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Week One of the occupation: Life, liberty and happiness

By Shea Howell
Special to the Michigan Citizen

As Emergency Financial Manager (EFM) Kevyn Orr assumes civil powers in Detroit, local corporate media has launched a campaign to tell us all how glad we should be that such a fine person now has charge of everything. They have shared a “glimpse” of his personal life, detailed facts about his career and generously overlooked embarrassing tax questions or potential conflicts of interest. They have assured us that he wants to extend “a sincere olive branch and an opportunity for us to work together.”

They have also taken a curious turn in their arguments for why we should all welcome the loss of our democratic rights. It seems we will now have safe streets, with the street lights back on that Stephen Henderson has so longed for, and wonderful city services.

In one of the most curious guest editorials I have ever read, former City Council woman Shelia Cockrel argued, “Voting is a fundamental right, of course, but isn’t the right to life, liberty and the pursuit of happiness of equal importance?” Professor John Patrick Leary offers a critical analysis of this position concluding, “Cockrel’s retail approach to democracy is also a misunderstanding of how rights work: in a truly democratic society, it’s not life, liberty or the pursuit of happiness, best two out of three, but all of them, together, of equal importance. You can’t lose one without degrading the others. To rationalize otherwise means that this sort of liberalism is really as bankrupt as the city is about to be.”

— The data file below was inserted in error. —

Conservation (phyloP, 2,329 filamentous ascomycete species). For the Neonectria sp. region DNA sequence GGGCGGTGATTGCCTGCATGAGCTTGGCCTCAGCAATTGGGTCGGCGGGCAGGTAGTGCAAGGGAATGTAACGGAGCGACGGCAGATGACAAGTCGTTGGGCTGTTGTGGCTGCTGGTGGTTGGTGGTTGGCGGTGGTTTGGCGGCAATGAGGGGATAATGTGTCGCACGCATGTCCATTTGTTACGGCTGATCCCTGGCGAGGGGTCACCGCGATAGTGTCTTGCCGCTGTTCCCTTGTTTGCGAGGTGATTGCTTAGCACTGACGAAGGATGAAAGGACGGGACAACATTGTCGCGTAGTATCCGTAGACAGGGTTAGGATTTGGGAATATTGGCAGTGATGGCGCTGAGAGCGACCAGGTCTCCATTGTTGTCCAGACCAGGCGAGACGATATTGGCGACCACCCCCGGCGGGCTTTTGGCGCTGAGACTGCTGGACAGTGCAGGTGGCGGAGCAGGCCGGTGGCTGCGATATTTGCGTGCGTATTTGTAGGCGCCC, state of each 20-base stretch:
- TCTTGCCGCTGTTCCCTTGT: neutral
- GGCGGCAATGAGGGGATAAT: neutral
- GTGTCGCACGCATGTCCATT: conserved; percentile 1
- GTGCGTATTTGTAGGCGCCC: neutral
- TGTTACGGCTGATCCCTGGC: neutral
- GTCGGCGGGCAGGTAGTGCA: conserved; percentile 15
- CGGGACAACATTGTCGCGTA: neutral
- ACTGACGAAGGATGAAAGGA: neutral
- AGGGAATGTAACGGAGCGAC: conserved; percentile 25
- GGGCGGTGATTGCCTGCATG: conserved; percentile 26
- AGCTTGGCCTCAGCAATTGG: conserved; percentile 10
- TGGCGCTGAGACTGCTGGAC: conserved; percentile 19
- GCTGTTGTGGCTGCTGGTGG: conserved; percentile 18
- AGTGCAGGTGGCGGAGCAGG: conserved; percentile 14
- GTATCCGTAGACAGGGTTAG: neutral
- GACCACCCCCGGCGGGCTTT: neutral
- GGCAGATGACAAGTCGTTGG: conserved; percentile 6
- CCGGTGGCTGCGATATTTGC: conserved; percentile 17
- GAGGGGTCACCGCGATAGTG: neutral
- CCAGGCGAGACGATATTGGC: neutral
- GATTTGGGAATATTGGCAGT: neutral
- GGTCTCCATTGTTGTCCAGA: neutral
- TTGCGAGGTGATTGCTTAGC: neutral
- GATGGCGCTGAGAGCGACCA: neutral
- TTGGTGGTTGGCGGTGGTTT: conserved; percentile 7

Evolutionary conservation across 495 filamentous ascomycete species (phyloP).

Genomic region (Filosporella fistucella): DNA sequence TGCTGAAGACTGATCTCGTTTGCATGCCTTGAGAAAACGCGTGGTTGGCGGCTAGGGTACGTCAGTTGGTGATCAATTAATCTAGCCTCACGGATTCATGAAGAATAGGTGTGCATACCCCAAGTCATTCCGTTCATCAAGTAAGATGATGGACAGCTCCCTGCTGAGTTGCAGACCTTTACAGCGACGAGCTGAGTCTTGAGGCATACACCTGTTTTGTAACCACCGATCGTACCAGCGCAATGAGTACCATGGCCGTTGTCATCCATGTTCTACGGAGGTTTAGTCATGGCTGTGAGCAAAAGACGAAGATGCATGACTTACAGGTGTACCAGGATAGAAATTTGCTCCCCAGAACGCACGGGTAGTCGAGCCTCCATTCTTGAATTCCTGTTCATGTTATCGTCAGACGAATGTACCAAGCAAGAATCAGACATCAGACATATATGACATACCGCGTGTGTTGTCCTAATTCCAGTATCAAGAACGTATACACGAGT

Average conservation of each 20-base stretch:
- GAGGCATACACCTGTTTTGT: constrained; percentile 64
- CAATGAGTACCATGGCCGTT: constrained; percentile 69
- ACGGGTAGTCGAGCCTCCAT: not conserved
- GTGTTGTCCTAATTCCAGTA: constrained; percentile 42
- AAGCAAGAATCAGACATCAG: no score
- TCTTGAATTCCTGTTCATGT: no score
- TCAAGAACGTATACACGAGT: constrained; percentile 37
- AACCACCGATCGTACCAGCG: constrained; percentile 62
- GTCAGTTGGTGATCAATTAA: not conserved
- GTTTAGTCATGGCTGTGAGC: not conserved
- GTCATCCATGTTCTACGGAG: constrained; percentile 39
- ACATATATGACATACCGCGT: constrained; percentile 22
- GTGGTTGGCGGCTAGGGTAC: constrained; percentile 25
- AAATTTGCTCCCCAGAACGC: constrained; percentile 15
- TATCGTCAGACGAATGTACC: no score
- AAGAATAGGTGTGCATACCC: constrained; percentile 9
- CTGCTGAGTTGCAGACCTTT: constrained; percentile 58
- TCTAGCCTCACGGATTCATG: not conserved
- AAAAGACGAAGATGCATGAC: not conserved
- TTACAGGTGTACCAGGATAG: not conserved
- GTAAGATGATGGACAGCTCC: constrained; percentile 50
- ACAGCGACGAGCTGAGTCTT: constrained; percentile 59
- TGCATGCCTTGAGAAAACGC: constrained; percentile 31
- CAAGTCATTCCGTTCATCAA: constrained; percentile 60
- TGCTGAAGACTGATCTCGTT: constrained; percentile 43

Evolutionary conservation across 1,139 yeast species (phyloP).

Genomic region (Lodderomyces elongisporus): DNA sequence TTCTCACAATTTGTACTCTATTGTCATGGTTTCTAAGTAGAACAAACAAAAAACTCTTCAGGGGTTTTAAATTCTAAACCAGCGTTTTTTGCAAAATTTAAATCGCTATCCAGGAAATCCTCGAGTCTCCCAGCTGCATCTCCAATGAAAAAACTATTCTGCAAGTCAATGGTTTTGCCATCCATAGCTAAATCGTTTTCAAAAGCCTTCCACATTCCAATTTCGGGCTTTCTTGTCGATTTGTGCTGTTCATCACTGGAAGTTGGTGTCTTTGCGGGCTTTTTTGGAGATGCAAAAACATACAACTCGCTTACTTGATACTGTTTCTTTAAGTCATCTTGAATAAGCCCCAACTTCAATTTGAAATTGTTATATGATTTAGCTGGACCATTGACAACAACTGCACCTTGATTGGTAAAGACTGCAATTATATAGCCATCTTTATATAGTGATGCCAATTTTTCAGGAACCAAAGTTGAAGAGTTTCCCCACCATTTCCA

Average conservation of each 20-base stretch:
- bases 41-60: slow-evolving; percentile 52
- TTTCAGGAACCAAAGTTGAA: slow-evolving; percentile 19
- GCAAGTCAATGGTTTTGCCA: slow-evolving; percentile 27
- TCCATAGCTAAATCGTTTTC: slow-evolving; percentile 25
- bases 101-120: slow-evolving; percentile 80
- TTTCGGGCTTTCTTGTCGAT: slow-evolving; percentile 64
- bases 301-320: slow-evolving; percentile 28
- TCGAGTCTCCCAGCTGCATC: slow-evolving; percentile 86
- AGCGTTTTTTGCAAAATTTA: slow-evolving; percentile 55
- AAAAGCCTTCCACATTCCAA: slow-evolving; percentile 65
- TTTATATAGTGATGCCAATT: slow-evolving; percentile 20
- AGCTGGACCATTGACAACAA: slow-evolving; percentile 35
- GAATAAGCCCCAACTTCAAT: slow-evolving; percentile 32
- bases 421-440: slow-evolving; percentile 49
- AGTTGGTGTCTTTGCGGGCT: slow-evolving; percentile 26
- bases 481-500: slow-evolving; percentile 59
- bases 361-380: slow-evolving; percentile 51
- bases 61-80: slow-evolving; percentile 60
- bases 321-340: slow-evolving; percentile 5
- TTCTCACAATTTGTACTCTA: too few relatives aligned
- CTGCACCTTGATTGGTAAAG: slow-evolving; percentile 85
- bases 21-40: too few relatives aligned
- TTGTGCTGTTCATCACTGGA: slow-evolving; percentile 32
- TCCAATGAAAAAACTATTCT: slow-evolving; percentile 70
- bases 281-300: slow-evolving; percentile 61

This idea of swapping democracy for city services is revealing both for the shallowness of the understanding of fundamental rights and for what is dropped out of the justification for the EFM. The financial rationale is no longer being advanced. Rather it appears as a given background statement of fact labeled “the budget crisis” or “financial emergency.” This is usually followed by the oft -repeated figures of a $327 million deficit and long-term debt of $14 billion.

The fact that many analysts question the financial justification for the appointment of an EFM is overlooked.

No one disputes that Detroit, like other cities around the globe, faces serious structural challenges. But many of us do dispute that this crisis constitutes an emergency justifying the loss of local, democratic self-determination.

Tom Barrow recently noted, “Detroit has not missed a single bond payment, interest payment or payroll.”

Shifting the argument from finances to city services allows those who support the EFM to obscure the state’s role in creating this financial crisis. It is important to remember that since 1998, Detroit’s annual revenue sharing has plunged 46 percent to $181.6 million projected for the current fiscal year from $333.9 million.

Further, it obscures the role of Wall Street bankers. A recent article in Businessweek reported, “The only winners in the financial crisis that brought Detroit to the brink of state takeover are Wall Street bankers who reaped more than $474 million from a city too poor to keep street lights working.”

It also deflects attention away from the shifting mood in Lansing, where Republican lawmakers are talking about releasing money to Detroit. Republican representatives John Walsh, Jase Bolger and Randy Richardville are reportedly open to financial support for the city.

This new openness in Lansing, as well as the philanthropic and law enforcement collaboratives announced by Mayor Dave Bing, underscore the central element of this takeover.

It is not about improving the quality of life for Detroiters. It is about power and control. The pursuit of life, liberty and happiness will not come from an EFM, whose job is to privatize our city. It depends on what we can create in our own communities.

Contact Shea Howell at howell@oakland.edu

 

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